Can you please elaborate how you get the 4% ? I assume you mean an additional 4% in relation to the invested equity. Your assumption was that the 55% UPRO rebalanced with 45% CASHZERO replicates the return of 100% S&P500. With 30 year treasuries at ca. 2%, cash at ca. 2%, the spread is currently ca. zero so the leverage does nothing, so you would effectively get the 2% nominal yield on 45% of the portfolio, plus 0.5% rebalancing bonus x 3 * 0.45 from rebalancing (leveraged), minus 1.1% expense ratio * 0.45, for a total excess return of ca. (2 + (0.5 * 3) - 1.1) * 0.45 = 1.08% on invested portfolio equity, or not? If we assume the spread to cash widens again to, say, 1%, if short term interest falls go 1% (wishful thinking), then the excess return would be an additional (2 - 1) * 2 (leveraged portion) * 0.45 = 0.9% in addition to the 1.08%, for a total of ca. 2% excess return ?

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Re: HEDGEFUNDIE's excellent adventure [risk parity strategy using 3x leveraged ETFs]

Post by Lee_WSP » Tue Aug 13, 2019 8:57 am

rascott wrote:
Tue Aug 13, 2019 1:16 am
Lee_WSP wrote:
Mon Aug 12, 2019 7:15 pm
I hope that those of us employing this strategy are only risking a small portion of our assets. However, the other side of the coin is that even a 60/40 portfolio comes with risk.

There's also the risk of not having enough to retire. That's a risk whose medicine is to increase the savings rate, but what if we've got no more expenses to cut?
I think most here are in the conservative range with this. At least I hope.

I don't see a situation where this does markedly worse than the market, unless you see a major chage in monetary policy. And that impact would be a slow moving train that you would hopefully see.
If by market, you mean the s&p 500, the strategy loses more during the 1987 flash crash, the 2000 bubble, and absolutely positively wipes all the gains out and sets you slightly below the 2008 financial crash.

The '87 flash crash is by far the worst as TMF does not ride in to save the day. The other two are bad, but if you stick it out, in a few years you're back ahead of the market.

I have no further historical data to look at.

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Re: HEDGEFUNDIE's excellent adventure [risk parity strategy using 3x leveraged ETFs]

Post by HEDGEFUNDIE » Tue Aug 13, 2019 8:59 am

Anyone who changed their allocation yesterday with me was rewarded for it today. UPRO up 5% with TMF flat.

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Re: HEDGEFUNDIE's excellent adventure [risk parity strategy using 3x leveraged ETFs]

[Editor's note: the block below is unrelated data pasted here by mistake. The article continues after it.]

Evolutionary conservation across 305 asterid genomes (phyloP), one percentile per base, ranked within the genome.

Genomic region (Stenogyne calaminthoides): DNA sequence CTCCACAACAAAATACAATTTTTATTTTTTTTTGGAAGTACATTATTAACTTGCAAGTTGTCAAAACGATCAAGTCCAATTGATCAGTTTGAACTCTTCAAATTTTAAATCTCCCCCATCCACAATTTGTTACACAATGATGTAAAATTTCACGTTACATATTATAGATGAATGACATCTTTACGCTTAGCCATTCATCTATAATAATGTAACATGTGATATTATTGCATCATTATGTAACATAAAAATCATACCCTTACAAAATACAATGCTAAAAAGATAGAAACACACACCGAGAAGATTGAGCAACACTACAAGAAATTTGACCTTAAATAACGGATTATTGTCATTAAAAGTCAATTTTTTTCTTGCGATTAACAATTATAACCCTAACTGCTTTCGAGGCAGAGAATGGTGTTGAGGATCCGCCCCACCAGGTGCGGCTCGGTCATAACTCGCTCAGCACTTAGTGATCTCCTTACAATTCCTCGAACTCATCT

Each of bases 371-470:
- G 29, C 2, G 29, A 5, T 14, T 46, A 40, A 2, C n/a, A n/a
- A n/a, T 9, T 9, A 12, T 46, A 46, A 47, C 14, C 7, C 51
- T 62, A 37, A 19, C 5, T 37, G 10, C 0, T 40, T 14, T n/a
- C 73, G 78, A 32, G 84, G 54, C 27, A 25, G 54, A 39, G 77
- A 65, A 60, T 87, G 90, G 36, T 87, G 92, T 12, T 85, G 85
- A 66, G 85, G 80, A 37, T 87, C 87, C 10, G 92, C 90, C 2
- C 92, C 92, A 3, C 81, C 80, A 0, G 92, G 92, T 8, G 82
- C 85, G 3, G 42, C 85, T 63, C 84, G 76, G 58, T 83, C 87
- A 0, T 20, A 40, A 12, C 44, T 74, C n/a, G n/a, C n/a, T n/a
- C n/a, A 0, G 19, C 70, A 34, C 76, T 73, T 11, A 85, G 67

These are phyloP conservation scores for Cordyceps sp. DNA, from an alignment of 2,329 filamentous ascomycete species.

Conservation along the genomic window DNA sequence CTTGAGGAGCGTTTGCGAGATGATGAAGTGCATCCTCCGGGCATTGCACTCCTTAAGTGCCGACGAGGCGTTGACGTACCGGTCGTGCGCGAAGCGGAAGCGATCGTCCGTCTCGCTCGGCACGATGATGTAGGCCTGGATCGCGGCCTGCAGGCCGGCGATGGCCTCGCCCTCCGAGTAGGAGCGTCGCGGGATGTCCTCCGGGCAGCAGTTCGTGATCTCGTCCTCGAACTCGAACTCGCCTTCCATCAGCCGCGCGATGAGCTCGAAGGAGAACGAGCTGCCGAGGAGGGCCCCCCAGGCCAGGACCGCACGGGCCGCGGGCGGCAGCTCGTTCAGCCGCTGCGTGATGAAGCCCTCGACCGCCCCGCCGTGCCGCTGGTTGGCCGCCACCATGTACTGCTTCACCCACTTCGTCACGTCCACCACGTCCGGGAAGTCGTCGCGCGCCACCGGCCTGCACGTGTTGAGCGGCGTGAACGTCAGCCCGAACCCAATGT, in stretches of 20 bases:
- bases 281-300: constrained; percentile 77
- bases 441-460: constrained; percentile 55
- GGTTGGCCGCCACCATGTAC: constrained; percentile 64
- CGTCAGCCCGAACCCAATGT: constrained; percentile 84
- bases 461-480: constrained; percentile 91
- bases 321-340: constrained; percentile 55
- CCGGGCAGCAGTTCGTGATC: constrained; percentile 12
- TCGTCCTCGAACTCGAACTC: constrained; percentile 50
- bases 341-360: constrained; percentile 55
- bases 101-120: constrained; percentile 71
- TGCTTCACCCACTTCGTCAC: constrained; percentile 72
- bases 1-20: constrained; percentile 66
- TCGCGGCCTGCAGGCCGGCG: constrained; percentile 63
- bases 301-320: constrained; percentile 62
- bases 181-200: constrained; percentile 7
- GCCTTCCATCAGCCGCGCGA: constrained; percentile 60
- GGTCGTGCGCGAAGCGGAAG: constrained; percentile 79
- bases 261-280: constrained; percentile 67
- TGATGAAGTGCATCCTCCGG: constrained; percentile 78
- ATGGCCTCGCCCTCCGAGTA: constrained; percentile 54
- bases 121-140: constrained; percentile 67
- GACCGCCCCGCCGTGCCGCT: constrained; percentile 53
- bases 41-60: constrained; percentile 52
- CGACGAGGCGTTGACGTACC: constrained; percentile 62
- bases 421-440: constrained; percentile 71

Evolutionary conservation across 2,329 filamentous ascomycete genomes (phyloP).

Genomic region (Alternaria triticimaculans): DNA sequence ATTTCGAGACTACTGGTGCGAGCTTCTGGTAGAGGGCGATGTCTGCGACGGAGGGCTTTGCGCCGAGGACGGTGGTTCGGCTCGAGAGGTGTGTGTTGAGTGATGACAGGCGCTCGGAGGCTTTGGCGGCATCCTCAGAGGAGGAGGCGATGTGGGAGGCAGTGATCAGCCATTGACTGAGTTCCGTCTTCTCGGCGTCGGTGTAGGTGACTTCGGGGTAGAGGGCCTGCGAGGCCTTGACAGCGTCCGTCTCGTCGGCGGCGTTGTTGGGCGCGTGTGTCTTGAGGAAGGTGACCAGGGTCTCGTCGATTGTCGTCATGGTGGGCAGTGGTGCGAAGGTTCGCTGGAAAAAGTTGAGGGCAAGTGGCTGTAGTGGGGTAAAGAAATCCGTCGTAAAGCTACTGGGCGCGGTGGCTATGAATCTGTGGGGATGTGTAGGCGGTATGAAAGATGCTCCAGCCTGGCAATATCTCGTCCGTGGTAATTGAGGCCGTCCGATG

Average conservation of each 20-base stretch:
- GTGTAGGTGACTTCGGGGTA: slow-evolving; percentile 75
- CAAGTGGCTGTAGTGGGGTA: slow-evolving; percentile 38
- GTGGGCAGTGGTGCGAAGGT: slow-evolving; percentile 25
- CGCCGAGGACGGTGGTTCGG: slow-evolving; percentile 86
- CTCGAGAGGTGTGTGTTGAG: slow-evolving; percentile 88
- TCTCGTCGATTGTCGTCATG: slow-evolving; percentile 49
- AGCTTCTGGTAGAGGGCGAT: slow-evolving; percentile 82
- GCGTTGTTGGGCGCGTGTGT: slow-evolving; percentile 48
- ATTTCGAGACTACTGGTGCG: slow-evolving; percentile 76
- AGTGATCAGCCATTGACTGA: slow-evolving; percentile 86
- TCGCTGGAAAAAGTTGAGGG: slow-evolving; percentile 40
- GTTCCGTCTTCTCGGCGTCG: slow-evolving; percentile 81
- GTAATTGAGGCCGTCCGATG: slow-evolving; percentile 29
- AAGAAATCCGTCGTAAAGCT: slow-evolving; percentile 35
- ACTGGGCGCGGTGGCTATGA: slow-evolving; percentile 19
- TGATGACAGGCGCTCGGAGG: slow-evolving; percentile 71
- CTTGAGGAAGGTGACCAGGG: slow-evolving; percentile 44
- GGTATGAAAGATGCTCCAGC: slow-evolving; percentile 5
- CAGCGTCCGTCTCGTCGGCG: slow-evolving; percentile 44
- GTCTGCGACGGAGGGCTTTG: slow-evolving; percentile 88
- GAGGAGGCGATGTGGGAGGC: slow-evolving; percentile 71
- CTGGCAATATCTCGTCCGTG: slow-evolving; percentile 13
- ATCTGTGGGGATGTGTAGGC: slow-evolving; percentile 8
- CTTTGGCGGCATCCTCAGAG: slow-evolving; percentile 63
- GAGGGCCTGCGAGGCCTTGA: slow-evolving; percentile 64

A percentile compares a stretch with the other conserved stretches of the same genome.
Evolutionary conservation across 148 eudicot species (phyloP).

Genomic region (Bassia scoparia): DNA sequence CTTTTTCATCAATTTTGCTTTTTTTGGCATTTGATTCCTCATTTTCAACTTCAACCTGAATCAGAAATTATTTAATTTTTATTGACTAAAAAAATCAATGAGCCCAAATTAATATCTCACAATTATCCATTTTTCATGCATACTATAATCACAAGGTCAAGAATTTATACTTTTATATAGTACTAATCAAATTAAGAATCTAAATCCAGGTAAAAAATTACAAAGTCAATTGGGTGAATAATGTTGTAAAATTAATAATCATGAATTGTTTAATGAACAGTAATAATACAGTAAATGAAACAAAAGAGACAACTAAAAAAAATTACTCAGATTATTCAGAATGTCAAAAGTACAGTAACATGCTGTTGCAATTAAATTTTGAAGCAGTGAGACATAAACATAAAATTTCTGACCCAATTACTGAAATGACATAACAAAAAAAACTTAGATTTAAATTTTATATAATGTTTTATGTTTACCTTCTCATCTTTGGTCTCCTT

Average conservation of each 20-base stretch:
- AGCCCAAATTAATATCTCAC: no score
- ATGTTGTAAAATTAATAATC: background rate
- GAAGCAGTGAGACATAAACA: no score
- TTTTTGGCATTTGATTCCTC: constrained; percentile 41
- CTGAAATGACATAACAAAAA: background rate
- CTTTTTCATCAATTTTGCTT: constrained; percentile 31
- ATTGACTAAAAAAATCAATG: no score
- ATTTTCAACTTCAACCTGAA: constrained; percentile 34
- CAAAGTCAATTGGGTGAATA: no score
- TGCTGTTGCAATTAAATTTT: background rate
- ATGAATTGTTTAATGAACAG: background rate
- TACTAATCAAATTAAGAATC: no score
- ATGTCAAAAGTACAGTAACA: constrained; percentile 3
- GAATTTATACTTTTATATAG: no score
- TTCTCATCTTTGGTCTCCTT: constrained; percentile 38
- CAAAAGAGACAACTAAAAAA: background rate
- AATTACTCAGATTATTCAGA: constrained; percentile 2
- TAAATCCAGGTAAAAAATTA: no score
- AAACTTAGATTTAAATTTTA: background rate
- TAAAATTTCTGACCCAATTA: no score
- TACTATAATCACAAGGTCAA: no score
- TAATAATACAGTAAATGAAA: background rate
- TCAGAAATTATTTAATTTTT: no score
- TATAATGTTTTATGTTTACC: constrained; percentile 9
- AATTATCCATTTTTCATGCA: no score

Post by MindTheGAAP » Tue Aug 13, 2019 9:03 am

HEDGEFUNDIE wrote:
Tue Aug 13, 2019 8:59 am
Anyone who changed their allocation yesterday with me was rewarded for it today. UPRO up 5% with TMF flat.
I was trying to jump from one train to another this morning and order didn't fill -- typical that TMF would now come back down as UPRO goes frolicking through the field!
"One of the funny things about the stock market is that every time one person buys, another sells, and both think they are astute" - William Feather

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Re: HEDGEFUNDIE's excellent adventure [risk parity strategy using 3x leveraged ETFs]

Post by perplexed » Tue Aug 13, 2019 9:05 am

Yes, I did so following your footsteps, in one of my pies!
Don't know how to Thank you enough, HedgeFundie. Who knows what future holds, but your post and hard work have made me money in the last 5 months way more than I have anticipated.
Last edited by perplexed on Tue Aug 13, 2019 11:02 am, edited 3 times in total.

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Re: HEDGEFUNDIE's excellent adventure [risk parity strategy using 3x leveraged ETFs]

Post by caklim00 » Tue Aug 13, 2019 9:07 am

Ok, changing my 40/60 to 50/50 quarterly. I get the idea of 55/45 given the current low rates, but I like the simplicity of equal chunks. It was my original proposed allocation anyway. Keeping the other 1/3 20 day risk parity and 1/3 20% volatility monthly.

Its crazy how much more I'm in tune with these movements which amounts to about 5% of my overall allocation vs the rest of my portfolio lol.

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Re: HEDGEFUNDIE's excellent adventure [risk parity strategy using 3x leveraged ETFs]

Post by dziuniek » Tue Aug 13, 2019 9:09 am

HEDGEFUNDIE wrote:
Tue Aug 13, 2019 8:59 am
Anyone who changed their allocation yesterday with me was rewarded for it today. UPRO up 5% with TMF flat.
Now that sounds like a market-timing comment :)

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Re: HEDGEFUNDIE's excellent adventure [risk parity strategy using 3x leveraged ETFs]

Post by rascott » Tue Aug 13, 2019 9:24 am